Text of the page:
One of the missions of International Women’s Day is to elevate and advance gender parity in technology and celebrate the women forging innovation.
This year Dame Stephanie Shirley, IT entrepreneur and pioneer in the tech industry gave a keynote speech. Back in 1962, Shirley set up one of the first software businesses from her kitchen table. This at a time when not only did a woman require a male signatory to open a bank account but software was merely given away free alongside hardware.
A self-confessed ‘pathfinder for women’, Shirley circumnavigated the conventions of the time by recruiting professionally qualified women who had left employment upon marriage. Thus she created a ‘very modern cottage industry’ and innovation providing fixed pricing to disguise the domestic nature of her staff.
Early projects included programming for the first Black Box flight recorder for Concorde and developing software standards on management control protocols which went on to be adopted by NATO. Reflecting on IWD22, Dame Stephanie acknowledged we should “celebrate the gains that have been made but also recognise that there are still steps to take.”
Role model visibility and support are vital to encourage women into Science, technology, engineering, and mathematics (STEM) career paths. Whilst according to women in technology statistics studies smaller tech companies are more likely to employ women as companies with less than 1,000 employees hire about 30.02% of women in tech.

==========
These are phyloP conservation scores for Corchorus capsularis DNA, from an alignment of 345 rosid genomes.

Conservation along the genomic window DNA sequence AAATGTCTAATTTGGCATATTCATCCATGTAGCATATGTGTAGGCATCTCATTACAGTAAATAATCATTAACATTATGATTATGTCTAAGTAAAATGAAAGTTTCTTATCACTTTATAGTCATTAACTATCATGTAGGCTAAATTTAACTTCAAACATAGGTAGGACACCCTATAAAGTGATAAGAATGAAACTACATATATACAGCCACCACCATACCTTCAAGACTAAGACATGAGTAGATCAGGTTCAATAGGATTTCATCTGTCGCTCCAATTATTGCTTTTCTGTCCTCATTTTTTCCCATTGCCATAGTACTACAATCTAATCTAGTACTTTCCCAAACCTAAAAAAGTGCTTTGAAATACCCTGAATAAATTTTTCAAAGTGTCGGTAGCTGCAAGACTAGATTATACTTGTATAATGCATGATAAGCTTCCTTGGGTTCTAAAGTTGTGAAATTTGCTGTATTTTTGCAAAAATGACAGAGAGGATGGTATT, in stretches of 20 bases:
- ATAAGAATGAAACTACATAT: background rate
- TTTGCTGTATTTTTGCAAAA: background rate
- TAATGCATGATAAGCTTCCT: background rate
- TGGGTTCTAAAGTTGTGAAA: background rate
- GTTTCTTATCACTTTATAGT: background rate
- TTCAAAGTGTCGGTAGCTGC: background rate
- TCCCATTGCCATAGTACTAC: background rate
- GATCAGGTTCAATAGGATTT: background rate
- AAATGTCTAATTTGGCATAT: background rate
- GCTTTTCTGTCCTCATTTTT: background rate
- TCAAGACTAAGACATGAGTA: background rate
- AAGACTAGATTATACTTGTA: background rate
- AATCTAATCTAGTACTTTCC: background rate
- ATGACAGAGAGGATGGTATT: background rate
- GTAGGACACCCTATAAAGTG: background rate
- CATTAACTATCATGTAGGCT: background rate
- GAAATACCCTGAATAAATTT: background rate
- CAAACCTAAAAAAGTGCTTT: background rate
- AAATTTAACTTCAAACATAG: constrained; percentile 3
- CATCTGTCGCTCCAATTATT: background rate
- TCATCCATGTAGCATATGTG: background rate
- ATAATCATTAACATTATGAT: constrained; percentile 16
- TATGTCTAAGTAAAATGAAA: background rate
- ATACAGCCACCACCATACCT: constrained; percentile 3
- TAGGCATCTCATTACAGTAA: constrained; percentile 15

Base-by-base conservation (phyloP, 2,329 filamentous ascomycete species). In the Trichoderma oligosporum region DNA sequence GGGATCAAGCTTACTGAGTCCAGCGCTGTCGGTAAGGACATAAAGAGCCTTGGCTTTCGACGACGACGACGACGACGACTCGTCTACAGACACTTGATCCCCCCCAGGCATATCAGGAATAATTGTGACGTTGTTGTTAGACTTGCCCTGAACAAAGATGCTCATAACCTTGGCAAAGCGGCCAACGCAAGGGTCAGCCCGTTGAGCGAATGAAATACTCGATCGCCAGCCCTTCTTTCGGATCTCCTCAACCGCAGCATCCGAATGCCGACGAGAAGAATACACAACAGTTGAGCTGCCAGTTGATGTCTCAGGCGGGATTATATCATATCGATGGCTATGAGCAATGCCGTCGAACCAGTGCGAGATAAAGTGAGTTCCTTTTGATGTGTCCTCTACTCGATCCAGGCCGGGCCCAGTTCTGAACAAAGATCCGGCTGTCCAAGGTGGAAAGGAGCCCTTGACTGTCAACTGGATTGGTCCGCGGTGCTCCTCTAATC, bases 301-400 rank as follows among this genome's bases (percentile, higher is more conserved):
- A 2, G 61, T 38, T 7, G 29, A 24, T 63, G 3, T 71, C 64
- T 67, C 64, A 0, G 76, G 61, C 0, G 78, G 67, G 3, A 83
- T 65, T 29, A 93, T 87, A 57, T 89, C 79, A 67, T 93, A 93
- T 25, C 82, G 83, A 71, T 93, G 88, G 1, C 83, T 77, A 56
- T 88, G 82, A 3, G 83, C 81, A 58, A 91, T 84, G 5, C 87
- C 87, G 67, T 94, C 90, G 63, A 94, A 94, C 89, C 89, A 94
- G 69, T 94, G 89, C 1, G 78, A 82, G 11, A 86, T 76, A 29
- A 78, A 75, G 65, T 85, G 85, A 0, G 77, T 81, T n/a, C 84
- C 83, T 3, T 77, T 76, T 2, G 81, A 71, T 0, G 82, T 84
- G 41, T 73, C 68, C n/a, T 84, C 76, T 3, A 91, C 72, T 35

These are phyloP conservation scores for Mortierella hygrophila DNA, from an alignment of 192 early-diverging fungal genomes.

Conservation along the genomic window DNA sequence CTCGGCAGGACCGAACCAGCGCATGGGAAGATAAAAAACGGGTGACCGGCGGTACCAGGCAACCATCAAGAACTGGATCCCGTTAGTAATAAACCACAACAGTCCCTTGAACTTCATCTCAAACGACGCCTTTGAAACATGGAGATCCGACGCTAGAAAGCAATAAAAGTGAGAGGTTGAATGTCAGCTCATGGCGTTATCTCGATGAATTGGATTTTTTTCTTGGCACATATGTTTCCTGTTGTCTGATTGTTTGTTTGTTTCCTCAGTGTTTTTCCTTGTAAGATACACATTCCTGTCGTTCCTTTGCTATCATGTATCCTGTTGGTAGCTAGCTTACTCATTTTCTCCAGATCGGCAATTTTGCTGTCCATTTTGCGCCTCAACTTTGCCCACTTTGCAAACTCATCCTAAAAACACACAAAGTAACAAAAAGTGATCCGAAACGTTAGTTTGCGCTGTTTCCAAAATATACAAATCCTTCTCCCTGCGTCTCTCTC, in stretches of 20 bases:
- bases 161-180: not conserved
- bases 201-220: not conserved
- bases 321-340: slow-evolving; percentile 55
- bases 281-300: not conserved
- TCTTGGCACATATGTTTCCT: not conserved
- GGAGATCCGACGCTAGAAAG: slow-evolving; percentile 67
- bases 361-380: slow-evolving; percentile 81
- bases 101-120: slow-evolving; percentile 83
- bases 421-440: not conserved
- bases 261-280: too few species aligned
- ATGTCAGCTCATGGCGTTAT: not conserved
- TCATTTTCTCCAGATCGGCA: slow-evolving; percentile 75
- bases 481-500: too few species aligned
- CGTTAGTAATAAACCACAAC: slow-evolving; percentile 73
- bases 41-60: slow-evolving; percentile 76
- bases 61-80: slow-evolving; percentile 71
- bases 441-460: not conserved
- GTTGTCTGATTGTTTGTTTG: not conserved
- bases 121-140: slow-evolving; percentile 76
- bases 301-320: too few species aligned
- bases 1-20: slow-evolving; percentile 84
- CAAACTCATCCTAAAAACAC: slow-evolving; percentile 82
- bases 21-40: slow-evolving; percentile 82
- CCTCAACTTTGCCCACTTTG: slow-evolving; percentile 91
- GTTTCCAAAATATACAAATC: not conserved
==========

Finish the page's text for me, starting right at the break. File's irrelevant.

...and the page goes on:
Commenting on IWD regarding her female colleagues, Samantha Roberts fu3e., Product Manager said, “Proud to be part of an incredible and dynamic team… I love how collaborative and creative our work is - our team is our ultimate competitive advantage.”
In Higher education between 2011-2020 the number of women accepted onto undergraduate STEM courses increased by 50.1% according to Gov.uk, with STEM degrees offering some of the highest earnings returns for female graduates.
As these first millennials enter the workforce, on a global scale we are heading towards 40% of women in tech positions in the next 5 -10 years.
Whilst women’s relationship with technology has been palpable since the beginning of computing and problem-solving, it was long considered a male domain. If current trends in STEM continues, this is about to change.